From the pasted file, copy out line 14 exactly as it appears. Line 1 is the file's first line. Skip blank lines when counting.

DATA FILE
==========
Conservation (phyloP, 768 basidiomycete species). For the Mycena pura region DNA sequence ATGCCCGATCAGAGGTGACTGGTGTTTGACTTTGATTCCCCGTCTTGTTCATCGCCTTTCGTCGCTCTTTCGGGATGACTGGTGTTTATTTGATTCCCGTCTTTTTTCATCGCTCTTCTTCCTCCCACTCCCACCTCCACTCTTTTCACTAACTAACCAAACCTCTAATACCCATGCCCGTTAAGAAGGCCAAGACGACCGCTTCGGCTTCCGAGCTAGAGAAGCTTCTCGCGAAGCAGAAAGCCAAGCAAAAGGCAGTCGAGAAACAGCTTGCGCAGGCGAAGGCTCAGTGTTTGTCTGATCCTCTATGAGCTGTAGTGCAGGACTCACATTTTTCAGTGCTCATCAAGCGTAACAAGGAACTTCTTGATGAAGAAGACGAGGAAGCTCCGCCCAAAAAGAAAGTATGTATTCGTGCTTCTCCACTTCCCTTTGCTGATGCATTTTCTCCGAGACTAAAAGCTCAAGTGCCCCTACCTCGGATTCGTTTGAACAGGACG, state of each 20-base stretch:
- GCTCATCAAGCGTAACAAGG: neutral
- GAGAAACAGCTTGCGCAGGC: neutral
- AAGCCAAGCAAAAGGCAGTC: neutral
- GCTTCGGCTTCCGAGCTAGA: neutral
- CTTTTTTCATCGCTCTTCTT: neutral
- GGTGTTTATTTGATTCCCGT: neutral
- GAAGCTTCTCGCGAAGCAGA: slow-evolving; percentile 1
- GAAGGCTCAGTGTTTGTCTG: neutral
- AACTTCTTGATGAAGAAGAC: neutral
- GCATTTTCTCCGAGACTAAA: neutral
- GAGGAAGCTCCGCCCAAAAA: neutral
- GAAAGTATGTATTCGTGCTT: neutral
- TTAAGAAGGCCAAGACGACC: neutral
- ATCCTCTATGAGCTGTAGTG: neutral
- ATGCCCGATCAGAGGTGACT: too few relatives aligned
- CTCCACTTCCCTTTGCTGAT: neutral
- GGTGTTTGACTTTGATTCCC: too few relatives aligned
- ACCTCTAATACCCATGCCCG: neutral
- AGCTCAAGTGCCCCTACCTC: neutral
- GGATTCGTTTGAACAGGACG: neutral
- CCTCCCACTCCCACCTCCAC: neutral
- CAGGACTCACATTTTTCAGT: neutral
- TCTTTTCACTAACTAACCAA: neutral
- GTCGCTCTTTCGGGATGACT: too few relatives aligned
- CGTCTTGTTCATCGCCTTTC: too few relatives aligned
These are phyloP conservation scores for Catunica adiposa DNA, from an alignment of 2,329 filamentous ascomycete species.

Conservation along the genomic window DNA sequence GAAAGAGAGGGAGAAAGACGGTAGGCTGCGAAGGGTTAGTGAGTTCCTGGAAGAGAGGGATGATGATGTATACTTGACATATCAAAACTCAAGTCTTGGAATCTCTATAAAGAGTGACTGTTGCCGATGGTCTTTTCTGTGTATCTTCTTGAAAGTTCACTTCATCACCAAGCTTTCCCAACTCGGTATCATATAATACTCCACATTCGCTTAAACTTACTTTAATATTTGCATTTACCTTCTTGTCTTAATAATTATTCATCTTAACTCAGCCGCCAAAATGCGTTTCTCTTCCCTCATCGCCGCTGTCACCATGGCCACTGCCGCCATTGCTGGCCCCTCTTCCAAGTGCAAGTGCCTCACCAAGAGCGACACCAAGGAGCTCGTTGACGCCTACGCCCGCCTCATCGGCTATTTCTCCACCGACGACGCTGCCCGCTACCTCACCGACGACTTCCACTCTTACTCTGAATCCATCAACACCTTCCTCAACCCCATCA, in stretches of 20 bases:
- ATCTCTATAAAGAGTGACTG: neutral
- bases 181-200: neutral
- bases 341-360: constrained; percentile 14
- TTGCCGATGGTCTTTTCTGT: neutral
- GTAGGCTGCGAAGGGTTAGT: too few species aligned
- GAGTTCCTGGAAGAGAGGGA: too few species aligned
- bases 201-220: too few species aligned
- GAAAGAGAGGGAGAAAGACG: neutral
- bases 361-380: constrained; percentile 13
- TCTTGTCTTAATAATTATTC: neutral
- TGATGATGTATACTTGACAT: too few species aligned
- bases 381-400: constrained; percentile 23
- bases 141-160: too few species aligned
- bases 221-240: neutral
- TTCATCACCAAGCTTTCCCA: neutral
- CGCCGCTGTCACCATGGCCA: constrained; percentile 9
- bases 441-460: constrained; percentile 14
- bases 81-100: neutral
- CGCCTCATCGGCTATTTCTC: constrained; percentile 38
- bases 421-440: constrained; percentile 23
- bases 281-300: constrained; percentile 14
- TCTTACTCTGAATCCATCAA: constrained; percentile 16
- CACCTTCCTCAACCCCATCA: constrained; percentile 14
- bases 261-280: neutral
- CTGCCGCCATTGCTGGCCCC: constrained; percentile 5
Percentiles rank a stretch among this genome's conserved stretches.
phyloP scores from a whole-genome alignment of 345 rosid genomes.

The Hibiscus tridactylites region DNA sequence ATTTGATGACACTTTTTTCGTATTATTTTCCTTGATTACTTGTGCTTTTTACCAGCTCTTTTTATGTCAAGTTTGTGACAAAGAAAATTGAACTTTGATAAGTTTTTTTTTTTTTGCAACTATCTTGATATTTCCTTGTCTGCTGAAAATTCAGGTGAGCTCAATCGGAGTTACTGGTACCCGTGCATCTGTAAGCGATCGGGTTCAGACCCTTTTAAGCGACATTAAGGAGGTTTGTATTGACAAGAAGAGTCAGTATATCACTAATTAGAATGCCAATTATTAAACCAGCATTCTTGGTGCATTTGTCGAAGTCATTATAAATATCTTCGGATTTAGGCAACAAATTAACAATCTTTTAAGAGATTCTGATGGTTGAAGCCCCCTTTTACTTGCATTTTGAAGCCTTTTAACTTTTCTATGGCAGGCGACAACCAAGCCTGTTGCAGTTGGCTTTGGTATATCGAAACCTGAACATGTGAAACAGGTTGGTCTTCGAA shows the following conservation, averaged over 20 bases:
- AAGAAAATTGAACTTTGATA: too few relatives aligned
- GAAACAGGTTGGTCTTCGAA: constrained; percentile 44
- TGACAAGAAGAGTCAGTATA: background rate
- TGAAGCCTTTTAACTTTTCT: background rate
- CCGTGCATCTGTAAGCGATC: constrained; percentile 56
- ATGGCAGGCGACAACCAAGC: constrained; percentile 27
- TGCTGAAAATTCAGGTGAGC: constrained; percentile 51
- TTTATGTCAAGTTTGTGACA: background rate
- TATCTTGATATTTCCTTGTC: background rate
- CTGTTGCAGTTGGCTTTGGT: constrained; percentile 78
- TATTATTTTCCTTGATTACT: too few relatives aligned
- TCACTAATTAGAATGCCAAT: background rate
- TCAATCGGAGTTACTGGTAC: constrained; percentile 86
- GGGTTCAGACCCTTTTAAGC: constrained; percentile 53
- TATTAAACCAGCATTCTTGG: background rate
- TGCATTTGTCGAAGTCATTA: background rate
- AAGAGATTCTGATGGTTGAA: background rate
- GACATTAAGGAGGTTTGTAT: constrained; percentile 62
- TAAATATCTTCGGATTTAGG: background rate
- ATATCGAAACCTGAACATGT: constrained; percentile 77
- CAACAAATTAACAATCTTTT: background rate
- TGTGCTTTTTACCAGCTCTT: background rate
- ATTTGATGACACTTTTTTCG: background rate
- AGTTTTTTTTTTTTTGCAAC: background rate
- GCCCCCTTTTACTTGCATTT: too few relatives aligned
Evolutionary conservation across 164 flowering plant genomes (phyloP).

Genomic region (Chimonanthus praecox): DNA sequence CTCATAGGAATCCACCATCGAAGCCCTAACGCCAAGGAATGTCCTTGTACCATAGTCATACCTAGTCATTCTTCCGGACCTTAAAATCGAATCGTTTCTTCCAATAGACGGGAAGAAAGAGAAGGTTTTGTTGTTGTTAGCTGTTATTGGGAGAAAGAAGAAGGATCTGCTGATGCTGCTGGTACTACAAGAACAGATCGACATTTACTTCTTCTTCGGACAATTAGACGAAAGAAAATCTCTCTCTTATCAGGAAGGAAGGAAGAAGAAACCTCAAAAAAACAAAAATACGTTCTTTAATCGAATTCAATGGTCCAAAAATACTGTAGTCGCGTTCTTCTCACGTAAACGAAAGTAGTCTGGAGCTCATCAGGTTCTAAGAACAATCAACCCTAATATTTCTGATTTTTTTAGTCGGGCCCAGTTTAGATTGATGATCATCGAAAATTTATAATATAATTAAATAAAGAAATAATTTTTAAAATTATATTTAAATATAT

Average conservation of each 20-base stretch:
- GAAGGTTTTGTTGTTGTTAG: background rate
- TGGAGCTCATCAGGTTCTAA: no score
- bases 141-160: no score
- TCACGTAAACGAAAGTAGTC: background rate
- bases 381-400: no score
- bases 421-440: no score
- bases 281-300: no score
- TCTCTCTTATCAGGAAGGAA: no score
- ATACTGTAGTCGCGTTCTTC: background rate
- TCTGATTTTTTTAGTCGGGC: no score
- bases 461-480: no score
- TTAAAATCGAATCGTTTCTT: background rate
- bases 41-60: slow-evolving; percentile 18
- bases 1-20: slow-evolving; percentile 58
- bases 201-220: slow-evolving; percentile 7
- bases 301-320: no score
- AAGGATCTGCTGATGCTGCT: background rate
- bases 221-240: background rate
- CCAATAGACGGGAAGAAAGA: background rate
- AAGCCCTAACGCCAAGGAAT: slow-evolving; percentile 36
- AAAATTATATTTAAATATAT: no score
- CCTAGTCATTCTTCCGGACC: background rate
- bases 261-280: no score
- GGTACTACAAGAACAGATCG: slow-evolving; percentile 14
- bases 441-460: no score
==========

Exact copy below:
- TTAAGAAGGCCAAGACGACC: neutral